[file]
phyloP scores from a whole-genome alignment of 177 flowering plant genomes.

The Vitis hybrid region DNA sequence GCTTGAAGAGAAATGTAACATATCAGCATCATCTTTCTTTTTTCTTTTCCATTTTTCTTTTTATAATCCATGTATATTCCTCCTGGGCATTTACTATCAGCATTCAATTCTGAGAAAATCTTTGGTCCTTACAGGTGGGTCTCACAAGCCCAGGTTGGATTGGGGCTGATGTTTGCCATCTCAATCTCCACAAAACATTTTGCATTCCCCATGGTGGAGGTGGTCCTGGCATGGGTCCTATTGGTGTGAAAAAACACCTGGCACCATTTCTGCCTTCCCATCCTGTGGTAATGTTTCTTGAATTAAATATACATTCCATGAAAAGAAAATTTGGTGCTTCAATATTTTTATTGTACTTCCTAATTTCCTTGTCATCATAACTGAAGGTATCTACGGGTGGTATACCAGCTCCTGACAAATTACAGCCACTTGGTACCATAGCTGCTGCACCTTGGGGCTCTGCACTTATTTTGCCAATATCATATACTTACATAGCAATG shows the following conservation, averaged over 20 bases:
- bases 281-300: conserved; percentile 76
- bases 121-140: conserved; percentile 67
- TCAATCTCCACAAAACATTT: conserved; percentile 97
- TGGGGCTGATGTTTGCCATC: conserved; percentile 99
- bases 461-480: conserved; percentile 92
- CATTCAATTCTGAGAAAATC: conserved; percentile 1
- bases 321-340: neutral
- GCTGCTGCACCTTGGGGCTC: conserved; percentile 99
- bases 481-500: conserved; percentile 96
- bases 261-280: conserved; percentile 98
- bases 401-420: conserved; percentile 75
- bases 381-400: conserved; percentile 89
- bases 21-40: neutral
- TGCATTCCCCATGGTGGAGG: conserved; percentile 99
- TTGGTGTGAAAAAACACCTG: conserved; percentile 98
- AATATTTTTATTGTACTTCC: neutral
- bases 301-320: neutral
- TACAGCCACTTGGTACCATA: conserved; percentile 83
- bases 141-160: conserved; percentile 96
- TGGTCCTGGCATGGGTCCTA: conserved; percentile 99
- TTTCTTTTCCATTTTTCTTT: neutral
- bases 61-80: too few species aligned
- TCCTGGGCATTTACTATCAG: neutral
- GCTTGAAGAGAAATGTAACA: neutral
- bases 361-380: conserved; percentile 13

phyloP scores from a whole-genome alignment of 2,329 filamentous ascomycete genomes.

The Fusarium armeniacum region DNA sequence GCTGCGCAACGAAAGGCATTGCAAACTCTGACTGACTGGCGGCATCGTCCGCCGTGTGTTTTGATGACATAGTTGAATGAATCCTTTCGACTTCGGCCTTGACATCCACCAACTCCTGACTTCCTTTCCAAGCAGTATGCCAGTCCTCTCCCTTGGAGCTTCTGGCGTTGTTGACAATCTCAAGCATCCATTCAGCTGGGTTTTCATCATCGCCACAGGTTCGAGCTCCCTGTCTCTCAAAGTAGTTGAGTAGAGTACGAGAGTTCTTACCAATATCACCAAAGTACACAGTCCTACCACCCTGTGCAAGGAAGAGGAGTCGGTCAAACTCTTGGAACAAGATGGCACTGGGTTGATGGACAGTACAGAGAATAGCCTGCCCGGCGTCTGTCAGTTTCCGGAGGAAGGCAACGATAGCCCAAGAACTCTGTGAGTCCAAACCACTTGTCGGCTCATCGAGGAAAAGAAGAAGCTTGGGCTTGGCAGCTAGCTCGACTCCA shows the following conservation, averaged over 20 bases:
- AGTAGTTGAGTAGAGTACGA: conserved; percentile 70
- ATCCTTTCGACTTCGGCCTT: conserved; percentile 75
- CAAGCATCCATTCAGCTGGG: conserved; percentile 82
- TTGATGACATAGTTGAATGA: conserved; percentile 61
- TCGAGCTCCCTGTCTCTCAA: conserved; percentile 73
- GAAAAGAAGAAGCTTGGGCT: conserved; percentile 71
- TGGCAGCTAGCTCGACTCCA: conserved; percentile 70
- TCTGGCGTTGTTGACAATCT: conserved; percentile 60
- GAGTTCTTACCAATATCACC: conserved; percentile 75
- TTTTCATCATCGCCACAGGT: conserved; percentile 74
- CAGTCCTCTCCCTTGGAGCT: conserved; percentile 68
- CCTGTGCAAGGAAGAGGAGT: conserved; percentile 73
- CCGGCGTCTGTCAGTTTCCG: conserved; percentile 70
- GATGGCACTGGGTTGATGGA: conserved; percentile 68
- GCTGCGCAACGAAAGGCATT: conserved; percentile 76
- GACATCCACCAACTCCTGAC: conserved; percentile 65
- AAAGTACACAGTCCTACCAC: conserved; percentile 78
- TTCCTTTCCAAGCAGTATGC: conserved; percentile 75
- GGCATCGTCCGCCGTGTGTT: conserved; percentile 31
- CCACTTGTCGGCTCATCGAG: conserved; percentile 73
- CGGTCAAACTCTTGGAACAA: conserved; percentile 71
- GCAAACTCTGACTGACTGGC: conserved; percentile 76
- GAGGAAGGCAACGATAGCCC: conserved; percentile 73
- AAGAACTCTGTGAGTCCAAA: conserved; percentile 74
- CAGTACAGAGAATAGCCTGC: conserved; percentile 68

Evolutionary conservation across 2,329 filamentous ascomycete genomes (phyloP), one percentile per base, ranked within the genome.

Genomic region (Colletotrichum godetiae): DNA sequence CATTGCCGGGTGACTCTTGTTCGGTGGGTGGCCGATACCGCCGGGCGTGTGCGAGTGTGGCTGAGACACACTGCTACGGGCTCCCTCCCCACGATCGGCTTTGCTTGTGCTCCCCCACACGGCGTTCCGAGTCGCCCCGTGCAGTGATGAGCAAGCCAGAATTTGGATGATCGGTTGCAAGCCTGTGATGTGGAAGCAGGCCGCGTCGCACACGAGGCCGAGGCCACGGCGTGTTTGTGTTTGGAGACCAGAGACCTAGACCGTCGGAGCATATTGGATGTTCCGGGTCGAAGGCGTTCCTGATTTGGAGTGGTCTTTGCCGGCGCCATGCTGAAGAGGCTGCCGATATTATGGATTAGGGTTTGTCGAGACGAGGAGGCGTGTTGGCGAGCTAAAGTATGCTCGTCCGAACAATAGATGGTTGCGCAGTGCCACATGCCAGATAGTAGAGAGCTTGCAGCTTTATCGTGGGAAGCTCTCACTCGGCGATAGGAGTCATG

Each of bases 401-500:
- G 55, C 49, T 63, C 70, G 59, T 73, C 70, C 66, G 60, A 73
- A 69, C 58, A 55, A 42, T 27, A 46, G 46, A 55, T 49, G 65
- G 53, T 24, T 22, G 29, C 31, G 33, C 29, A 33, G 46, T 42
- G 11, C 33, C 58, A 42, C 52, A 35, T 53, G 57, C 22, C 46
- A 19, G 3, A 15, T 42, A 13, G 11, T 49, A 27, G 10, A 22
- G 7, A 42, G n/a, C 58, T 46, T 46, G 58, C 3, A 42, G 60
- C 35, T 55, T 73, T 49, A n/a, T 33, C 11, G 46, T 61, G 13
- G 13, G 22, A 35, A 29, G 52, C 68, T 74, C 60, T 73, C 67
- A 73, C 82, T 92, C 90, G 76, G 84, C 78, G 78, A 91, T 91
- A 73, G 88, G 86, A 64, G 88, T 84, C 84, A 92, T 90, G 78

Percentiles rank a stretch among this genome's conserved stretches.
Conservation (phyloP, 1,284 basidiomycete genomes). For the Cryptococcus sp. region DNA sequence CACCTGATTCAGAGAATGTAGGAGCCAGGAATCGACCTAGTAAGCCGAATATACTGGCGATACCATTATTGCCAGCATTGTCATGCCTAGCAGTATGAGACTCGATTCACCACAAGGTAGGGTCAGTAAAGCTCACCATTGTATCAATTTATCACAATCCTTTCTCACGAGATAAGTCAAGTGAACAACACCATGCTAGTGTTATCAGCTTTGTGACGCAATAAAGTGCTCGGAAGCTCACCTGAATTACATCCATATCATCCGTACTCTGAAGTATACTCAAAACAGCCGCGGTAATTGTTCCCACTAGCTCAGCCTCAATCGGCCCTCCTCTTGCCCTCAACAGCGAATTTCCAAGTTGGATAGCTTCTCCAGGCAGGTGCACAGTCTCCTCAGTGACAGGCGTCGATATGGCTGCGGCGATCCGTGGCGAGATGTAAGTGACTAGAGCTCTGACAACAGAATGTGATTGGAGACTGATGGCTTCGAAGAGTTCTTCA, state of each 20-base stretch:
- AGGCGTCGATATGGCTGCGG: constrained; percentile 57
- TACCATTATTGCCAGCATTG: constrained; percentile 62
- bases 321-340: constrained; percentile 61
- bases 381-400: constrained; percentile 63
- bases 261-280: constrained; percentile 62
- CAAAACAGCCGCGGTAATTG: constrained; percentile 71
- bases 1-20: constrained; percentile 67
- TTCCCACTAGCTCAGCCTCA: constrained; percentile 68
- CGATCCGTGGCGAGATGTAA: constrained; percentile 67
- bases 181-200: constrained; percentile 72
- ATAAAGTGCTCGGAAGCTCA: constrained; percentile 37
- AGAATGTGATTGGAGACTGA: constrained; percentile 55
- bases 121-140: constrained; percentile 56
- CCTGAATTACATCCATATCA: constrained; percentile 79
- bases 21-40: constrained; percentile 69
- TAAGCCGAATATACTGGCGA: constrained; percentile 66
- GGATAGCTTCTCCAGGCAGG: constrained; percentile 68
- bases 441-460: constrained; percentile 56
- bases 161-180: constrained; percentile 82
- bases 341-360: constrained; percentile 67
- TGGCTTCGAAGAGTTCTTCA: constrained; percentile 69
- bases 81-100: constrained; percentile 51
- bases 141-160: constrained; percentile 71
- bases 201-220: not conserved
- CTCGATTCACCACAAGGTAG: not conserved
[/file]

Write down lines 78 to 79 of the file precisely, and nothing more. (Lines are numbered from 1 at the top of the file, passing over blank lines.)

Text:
- CGATCCGTGGCGAGATGTAA: constrained; percentile 67
- bases 181-200: constrained; percentile 72